That's a whole lot of not answering the question.
I mean, these are all great theories. Morality is reciprocal; or it's basically because we ought not cause entities that are capable of feeling pain, pain; or it just evolved out of a sense of self preservation. That's all fine... but: why?
we harm other people who can feel pain? Why should
we behave reciprocally? Why should
we continue the caveman tradition of working together? Again, I have no doubt that each of you individually behave according to your own moral frameworks. But I'm asking (and asking and asking) you to give an account, given atheism, of why you feel an obligation to do so. Look again at those bolded should's and shouldn'ts above. You clearly feel that the universe ought be a certain way and not another. Why? What is it that is true about the world that makes you feel you have a duty to not harm pain-feeling entities, or behave as you would have others treat you, or work together to ensure the propagation of the species? What is it specifically that's so wrong about Licorice-Jelly-Bean guy's thoughts on morality? Sure, his theory of morality will result in people being killed (as pointed out when jaimehlers 'blew my argument out of the water.') But according to Licorice-Jelly-Bean guy, such a result is utterly orthogonal to true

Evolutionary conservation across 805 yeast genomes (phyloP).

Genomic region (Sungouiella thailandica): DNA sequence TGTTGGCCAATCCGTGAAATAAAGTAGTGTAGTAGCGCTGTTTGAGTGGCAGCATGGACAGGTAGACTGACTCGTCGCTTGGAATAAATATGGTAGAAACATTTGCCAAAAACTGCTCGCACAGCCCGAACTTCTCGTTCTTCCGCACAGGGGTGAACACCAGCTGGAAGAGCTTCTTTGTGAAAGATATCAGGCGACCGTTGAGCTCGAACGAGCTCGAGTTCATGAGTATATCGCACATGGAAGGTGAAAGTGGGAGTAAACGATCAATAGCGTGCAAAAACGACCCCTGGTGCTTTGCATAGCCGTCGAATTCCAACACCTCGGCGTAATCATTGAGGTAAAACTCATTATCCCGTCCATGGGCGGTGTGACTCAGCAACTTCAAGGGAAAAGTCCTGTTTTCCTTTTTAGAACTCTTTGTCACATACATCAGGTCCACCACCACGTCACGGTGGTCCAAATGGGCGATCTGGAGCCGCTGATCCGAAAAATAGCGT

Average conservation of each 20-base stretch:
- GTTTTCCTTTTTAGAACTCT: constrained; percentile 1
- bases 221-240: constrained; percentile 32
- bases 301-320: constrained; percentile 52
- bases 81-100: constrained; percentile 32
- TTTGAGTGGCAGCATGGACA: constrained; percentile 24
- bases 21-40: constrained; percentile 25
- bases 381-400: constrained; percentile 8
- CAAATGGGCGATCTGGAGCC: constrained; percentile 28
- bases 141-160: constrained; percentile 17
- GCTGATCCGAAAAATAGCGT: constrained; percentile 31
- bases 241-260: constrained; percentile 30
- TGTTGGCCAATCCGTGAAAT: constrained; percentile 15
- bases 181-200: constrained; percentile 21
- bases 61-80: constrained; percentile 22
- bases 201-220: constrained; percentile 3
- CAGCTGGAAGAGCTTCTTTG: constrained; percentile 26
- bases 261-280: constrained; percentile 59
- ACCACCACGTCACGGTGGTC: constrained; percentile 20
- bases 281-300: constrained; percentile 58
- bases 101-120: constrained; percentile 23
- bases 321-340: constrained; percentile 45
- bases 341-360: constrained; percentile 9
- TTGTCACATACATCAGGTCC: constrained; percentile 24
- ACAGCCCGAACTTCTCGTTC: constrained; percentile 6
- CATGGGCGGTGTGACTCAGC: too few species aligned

morality, which is measured by how many licorice jelly beans are produced. What is the true fact about the universe that makes this wrong? Why, given atheism, are people more important than jelly beans?
Do try hard to give an answer next time, or I'll be in serious danger of concluding that I'm winning the argument.
...To [DrTerrapin], if morality isn't imposed from the top - from a morality-giver - then anything goes, and there is no basis for arguing that one is better than another. But this is nothing more than the same category mistake a lot of theists make regarding their theism and morality.
Yes. This. I do argue that morality must be imposed from a morality giver. A law implies a law giver. Morality is, at it's heart, authoritative.
I suspect I'll get a lot of replies on this. Some will say that this shows an inability of Christians (or at least this Christian) to think for himself, an inflexibility or inability or unwillingness to define my own morality, a childish reliance on a 'cosmic sky daddy' instead of a bold and piercing look into the future. Before you do though, consider this: though I suspect an authoritative morality leaves a bad taste in your mouth, it is at least a
morality. Atheism (unless and until someone can answer the question) can provide no
nah, he was here today. As usual, we have a Christian who is sure that he has the answers, and then when shown the failure of his arguments, he lurks around. I wonder if he's praying extra hard for his god to give him a zinger of an answer.
Sure, I was here. And no, there was no praying for a 'zinger.' And no, I'm actually pretty confident I don't have all the answers.
I was actually just waiting to see if anyone would take an honest stab at answering the original question. Maybe next time.